"A Handbook on Dysphagia" (Patient Educ Guide)
An online friend recently shared a link to this Canadian hospitals' patient education guide on dysphagia (swallowing difficulty):http://www.mhalliance.on.ca/doclibrary/ ... ngbook.pdf
These topics are covered by the guide:
Table of Contents
What is dysphagia?
Common signs and symptoms
What is aspiration?
What is a dysphagia diet?
Dysphagia diet guidelines
Food consistency guidelines
How do I thicken my liquids?
How to puree foods at home?
Adaptive feeding equipment
Mouth and dental care guidelines
What can I do to improve drooling?
Each section is short and the material is covered very clearly. In some cases, there are useful diagrams. I've copied two of the introductory sections below as examples. I'd recommend checking out the guide; it's only 20+ pages.
What is dysphagia?
Dysphagia is a medical word that means, "difficulty swallowing".
There are many reasons why a person may have difficulty with swallowing. There may be problems with the muscles of the mouth, throat, or esophagus as a result of stroke, Parkinsonâs disease, dementia, various other neurological disorders (MS, ALS, etc.), surgery or radiation (for mouth, throat, or esophageal cancer), and even old age.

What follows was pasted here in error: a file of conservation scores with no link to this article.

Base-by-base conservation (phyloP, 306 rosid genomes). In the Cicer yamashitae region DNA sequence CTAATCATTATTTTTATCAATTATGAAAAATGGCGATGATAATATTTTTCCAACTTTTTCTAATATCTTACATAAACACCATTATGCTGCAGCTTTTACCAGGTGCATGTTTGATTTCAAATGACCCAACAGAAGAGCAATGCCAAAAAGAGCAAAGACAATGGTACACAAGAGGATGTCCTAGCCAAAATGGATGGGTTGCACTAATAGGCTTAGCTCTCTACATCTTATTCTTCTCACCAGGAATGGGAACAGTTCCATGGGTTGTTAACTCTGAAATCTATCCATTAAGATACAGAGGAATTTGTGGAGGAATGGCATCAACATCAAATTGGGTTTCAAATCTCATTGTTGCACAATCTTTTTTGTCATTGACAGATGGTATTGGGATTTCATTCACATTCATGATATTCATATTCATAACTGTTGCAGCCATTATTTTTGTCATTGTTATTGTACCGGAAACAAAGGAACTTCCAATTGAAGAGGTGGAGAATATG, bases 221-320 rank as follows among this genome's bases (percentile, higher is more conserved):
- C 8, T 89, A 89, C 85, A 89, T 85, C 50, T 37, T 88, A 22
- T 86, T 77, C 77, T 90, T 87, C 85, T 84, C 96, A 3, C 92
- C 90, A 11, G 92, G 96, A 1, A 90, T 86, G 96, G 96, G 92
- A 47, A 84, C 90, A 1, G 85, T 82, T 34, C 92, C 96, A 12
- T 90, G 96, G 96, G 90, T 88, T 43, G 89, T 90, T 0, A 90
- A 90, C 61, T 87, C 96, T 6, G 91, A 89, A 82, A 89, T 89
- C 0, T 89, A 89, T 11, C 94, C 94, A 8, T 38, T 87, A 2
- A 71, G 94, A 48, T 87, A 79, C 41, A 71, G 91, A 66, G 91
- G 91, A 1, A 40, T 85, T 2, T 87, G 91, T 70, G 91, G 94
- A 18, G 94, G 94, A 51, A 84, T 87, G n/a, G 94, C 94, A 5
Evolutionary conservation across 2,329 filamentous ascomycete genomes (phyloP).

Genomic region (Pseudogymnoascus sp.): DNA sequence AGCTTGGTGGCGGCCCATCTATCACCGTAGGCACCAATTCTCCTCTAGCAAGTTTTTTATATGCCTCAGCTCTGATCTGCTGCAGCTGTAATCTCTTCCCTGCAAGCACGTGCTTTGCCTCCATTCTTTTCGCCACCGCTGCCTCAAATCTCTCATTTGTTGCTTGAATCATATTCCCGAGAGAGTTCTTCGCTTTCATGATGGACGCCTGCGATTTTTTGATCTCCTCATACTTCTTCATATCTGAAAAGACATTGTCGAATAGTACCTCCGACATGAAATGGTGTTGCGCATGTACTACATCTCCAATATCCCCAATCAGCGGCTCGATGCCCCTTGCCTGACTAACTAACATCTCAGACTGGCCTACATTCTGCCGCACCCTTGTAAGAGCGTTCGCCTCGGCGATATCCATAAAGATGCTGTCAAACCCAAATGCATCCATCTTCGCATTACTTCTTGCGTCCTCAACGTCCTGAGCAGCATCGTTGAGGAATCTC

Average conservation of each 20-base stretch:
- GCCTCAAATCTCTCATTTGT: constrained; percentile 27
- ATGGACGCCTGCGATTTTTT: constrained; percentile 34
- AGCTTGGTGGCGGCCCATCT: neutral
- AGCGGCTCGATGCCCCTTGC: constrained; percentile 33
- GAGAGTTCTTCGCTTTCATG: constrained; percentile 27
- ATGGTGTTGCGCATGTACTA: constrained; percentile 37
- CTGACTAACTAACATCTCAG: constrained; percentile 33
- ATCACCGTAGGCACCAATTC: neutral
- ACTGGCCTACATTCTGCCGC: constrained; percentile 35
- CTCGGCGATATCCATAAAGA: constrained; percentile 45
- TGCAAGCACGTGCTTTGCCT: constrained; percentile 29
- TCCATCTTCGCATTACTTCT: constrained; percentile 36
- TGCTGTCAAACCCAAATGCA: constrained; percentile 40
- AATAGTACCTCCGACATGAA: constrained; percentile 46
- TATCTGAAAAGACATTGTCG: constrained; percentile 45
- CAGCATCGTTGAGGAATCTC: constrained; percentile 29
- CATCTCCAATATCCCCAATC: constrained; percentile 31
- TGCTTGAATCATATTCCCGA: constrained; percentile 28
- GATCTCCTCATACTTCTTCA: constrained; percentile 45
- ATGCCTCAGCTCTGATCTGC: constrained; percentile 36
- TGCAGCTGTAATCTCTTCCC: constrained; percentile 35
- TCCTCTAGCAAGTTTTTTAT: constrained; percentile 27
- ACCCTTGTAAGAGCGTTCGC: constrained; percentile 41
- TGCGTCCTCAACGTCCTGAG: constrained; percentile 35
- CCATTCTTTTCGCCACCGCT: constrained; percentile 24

When a swallowing problem is present, the normal eating and swallowing process may no longer be safe.
Every person with dysphagia is unique and may have different swallowing difficulties. A swallowing assessment by a registered speech-language pathologist should be done at the first signs of any difficulty swallowing. Your doctor should also be notified of your difficulty right away as dysphagia can often lead to serious complications such as weight loss, dehydration, and even pneumonia.
Common Signs & Symptoms of Dysphagia
* Choking on food
* Drooling or loss of food from the mouth
* Feeling as if food âsticksâ in the throat
* Coughing during and/or after meals
* Slow, effortful eating or drinking
* Pocketing of food in cheeks
* Difficulty swallowing pills
* Avoiding certain foods or drinks (increased âpickinessâ)
* Feeling like food or drink goes âdown the wrong tubeâ
* Recurrent upper respiratory infections
* Weight loss and/or anorexia
* Gurgly/wet sounding voice